Join us to celebrate the release of Zinzi Clemmons's debut novel, What We Lose.
Told in visceral vignettes that draw from autofiction, online media, and encyclopedia, What We Lose is a thoughtful, poignant debut from a promising new voice. At the beginning of the novel we meet Thandi, a second generation South African American of mixed race growing up in the Philadelphia suburbs. Thandi is raised by her South African mother, yet in Thandi’s daily life she is immersed in the culture of “American Blacks . . . my precarious homeland.” “Because of my light skin and foreign roots,” Clemmons writes, “I was never fully accepted by any race.” This feeling, of being detached from a tribe, the loneliness of a perpetual outsider, follows her throughout her life. Her mother, a pillar of strength in their family, becomes ill while Thandi is at college, and eventually Thandi leaves school to care for her. After her mother’s death, Thandi struggles to anchor herself to a self-image and to relationships that seem increasingly tenuous to her. She falls in love and fashions an unexpected new family for herself, only to find herself uncomfortable in it-- an interloper again-- and still deeply disoriented by the loss of her mother. Clemmons intersperses the narrative with photography, text messages, excerpts from blogs and newspaper articles; the effect is by turns playful and haunting. The primary sources create intimate and sprawling connections between the reader, Thandi, and the novel’s larger questions: about the construct of race, injustice within social systems, the durability of love, and the ability to overcome grief. In this way What We Lose confronts the horrors and the legacy of Apartheid, and the tyranny of race in the personal and political realms. These meditations of What We Lose are deeply felt, not least because its themes are informed by its author’s personal experiences. The breadth and skill she demonstrates in this slim, pointed novel establish Zinzi Clemmons as a writer to watch.
Zinzi Clemmons was raised in Philadelphia by a South African mother and an American father. She is a cofounder and former publisher of Apogee Journal, a contributing editor to Literary Hub, and deputy editor for Phoneme Media. Her writing has appeared in Zoetrope, The Paris Review Daily, Transition, and the Common. She has received fellowships from the MacDowell Colony, Bread Loaf, the Fine Arts Work Center in Provincetown, and the Kimbilio Center for African American Fiction. Clemmons lives in Los Angeles with her husband.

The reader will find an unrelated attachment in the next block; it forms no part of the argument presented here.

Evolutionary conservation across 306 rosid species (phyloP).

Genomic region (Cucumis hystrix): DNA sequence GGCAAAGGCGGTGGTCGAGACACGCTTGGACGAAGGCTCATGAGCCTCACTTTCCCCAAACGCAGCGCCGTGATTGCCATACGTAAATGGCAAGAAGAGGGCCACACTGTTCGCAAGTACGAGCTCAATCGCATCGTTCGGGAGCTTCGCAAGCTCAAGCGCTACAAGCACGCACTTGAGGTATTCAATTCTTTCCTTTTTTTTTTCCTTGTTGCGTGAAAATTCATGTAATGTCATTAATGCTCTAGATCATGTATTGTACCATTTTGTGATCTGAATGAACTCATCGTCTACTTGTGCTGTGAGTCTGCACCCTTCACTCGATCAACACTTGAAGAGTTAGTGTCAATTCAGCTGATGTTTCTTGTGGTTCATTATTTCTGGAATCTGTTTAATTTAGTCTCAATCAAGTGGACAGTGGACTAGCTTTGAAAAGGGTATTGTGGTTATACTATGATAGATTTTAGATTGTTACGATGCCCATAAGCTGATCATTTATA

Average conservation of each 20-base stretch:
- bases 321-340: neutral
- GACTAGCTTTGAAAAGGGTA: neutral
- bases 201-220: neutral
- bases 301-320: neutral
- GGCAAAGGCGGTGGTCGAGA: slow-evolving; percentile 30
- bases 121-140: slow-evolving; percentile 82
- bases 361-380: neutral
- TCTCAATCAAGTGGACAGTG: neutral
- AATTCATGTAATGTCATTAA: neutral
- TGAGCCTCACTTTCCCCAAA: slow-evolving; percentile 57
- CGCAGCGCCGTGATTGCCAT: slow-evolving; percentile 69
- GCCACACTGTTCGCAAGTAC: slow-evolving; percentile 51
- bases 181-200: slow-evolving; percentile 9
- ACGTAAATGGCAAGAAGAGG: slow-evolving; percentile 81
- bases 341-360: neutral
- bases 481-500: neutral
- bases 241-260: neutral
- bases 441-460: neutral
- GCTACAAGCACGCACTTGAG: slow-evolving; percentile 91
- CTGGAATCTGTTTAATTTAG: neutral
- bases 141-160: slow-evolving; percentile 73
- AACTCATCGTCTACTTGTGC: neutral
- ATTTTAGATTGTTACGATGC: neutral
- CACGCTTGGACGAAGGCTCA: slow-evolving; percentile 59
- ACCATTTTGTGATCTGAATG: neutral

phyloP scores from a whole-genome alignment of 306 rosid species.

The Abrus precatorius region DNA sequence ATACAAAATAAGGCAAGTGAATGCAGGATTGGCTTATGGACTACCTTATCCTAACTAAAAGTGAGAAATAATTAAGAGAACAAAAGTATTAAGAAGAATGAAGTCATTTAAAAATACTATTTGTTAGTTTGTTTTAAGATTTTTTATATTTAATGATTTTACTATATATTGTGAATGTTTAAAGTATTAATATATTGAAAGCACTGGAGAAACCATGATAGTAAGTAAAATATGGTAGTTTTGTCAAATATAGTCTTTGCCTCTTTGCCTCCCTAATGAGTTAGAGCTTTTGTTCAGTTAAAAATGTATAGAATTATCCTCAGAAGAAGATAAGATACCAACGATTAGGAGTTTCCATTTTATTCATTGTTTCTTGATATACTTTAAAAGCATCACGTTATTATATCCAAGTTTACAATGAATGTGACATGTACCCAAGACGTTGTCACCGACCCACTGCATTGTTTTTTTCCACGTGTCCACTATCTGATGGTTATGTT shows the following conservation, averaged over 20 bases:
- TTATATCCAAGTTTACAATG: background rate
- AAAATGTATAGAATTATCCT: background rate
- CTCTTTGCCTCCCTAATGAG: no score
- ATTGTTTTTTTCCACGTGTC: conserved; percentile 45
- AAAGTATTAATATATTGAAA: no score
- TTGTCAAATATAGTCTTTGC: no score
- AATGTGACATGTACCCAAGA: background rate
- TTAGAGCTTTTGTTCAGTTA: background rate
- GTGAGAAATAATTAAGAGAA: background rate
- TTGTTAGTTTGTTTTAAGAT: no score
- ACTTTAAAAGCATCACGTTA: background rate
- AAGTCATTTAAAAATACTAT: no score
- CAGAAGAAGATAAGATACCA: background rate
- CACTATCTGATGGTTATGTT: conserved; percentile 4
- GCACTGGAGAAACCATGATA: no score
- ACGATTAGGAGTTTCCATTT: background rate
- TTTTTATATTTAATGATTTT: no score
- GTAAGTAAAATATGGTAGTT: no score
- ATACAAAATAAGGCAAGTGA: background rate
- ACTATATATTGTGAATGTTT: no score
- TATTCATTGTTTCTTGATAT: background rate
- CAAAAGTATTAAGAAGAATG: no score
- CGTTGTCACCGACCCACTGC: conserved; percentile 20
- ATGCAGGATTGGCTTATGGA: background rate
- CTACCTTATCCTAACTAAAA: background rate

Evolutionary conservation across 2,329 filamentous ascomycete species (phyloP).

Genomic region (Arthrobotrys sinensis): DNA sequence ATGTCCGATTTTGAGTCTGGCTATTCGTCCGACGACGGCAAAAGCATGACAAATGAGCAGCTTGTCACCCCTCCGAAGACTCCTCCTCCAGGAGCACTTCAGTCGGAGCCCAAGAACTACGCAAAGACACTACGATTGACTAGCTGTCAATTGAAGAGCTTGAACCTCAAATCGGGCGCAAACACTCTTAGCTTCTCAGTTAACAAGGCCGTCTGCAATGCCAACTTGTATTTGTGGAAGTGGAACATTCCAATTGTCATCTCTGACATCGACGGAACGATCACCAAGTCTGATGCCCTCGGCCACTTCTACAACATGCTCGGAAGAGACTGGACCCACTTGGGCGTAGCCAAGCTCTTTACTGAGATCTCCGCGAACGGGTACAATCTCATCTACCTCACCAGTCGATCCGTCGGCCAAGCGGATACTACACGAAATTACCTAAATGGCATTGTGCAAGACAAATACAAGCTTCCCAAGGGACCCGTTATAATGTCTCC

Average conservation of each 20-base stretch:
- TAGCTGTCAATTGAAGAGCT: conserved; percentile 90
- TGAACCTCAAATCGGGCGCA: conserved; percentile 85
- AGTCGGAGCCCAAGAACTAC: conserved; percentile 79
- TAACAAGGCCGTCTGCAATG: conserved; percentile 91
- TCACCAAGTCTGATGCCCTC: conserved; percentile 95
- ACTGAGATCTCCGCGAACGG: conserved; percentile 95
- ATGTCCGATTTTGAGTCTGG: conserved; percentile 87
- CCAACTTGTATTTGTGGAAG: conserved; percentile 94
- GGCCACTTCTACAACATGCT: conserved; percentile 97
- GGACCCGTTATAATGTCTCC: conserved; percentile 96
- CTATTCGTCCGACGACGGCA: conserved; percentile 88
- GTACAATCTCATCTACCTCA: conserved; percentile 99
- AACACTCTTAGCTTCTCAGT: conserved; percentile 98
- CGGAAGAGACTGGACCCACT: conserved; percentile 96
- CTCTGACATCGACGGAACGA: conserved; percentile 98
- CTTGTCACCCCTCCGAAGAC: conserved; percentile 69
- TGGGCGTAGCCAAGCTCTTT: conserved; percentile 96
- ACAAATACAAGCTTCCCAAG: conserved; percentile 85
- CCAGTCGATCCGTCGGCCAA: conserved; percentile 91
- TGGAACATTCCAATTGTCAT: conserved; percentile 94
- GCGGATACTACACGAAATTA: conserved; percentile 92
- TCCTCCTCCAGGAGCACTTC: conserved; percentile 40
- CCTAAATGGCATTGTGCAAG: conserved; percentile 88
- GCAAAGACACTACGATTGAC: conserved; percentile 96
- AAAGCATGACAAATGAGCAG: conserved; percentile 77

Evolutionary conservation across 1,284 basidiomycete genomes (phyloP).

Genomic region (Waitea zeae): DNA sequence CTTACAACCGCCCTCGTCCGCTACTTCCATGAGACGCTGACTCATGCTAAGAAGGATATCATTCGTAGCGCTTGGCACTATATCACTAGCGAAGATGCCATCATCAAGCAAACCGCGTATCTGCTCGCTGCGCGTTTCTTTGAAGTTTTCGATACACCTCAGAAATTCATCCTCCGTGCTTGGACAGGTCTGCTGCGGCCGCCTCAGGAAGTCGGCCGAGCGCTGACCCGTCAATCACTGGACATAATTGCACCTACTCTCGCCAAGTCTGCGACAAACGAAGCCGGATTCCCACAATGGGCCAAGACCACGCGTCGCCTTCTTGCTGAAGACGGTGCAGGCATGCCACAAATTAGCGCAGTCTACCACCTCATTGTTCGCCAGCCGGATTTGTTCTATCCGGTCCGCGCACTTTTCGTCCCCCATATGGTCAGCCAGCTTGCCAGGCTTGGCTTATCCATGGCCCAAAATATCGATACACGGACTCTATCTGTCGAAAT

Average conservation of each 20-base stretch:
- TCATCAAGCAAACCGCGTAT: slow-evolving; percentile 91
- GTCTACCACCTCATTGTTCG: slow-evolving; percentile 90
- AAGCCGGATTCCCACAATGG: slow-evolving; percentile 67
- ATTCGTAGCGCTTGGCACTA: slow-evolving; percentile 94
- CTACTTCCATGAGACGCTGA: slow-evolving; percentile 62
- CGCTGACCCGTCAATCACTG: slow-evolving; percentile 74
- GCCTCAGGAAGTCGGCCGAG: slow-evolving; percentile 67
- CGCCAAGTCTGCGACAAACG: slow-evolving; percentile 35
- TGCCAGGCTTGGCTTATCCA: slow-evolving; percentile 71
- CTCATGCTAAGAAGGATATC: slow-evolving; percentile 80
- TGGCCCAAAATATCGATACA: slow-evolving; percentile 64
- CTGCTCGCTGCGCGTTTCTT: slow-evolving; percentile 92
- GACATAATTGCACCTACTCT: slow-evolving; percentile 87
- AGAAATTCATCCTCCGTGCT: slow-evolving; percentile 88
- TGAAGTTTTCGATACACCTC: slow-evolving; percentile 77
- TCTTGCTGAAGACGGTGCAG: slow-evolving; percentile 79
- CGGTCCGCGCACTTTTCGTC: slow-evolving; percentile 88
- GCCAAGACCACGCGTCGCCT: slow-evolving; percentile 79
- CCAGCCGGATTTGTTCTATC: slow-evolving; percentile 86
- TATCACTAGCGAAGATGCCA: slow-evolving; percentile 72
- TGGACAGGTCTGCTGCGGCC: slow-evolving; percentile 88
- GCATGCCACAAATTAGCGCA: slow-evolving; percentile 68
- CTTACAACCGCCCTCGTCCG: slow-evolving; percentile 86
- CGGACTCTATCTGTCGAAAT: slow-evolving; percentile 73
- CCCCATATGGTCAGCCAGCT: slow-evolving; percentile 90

Glory Edim is the founder of Well-Read Black Girl, a Brooklyn-based book club and online community that celebrates the uniqueness of Black literature & sisterhood. Her book club has met with several award-winning authors including Margo Jefferson, Naomi Jackson, and Angela Flournoy. Well-Read Black Girl’s mission is to increase the visibility of Black women writers and initiate meaningful conversation with readers. Glory has worked as a creative strategist for over 10 years at start-ups and cultural institutions, including the New York Foundation for the Arts and The Webby Awards. Currently, she is the Publishing Outreach Specialist at Kickstarter, where she helps writers use the platform to build community and find support for their creative endeavors. She is also the newest Housing Works Bookstore board member and volunteers with several other area organizations. Follow her on Instagram @wellreadblackgirl for book recommendations.
"Zinzi Clemmons's debut novel signals the emergence of a voice that refuses to be ignored." --Paul Beatty, Booker-winning author of The Sellout
"A piercingly beautiful first novel." --Danzy Senna, author of New People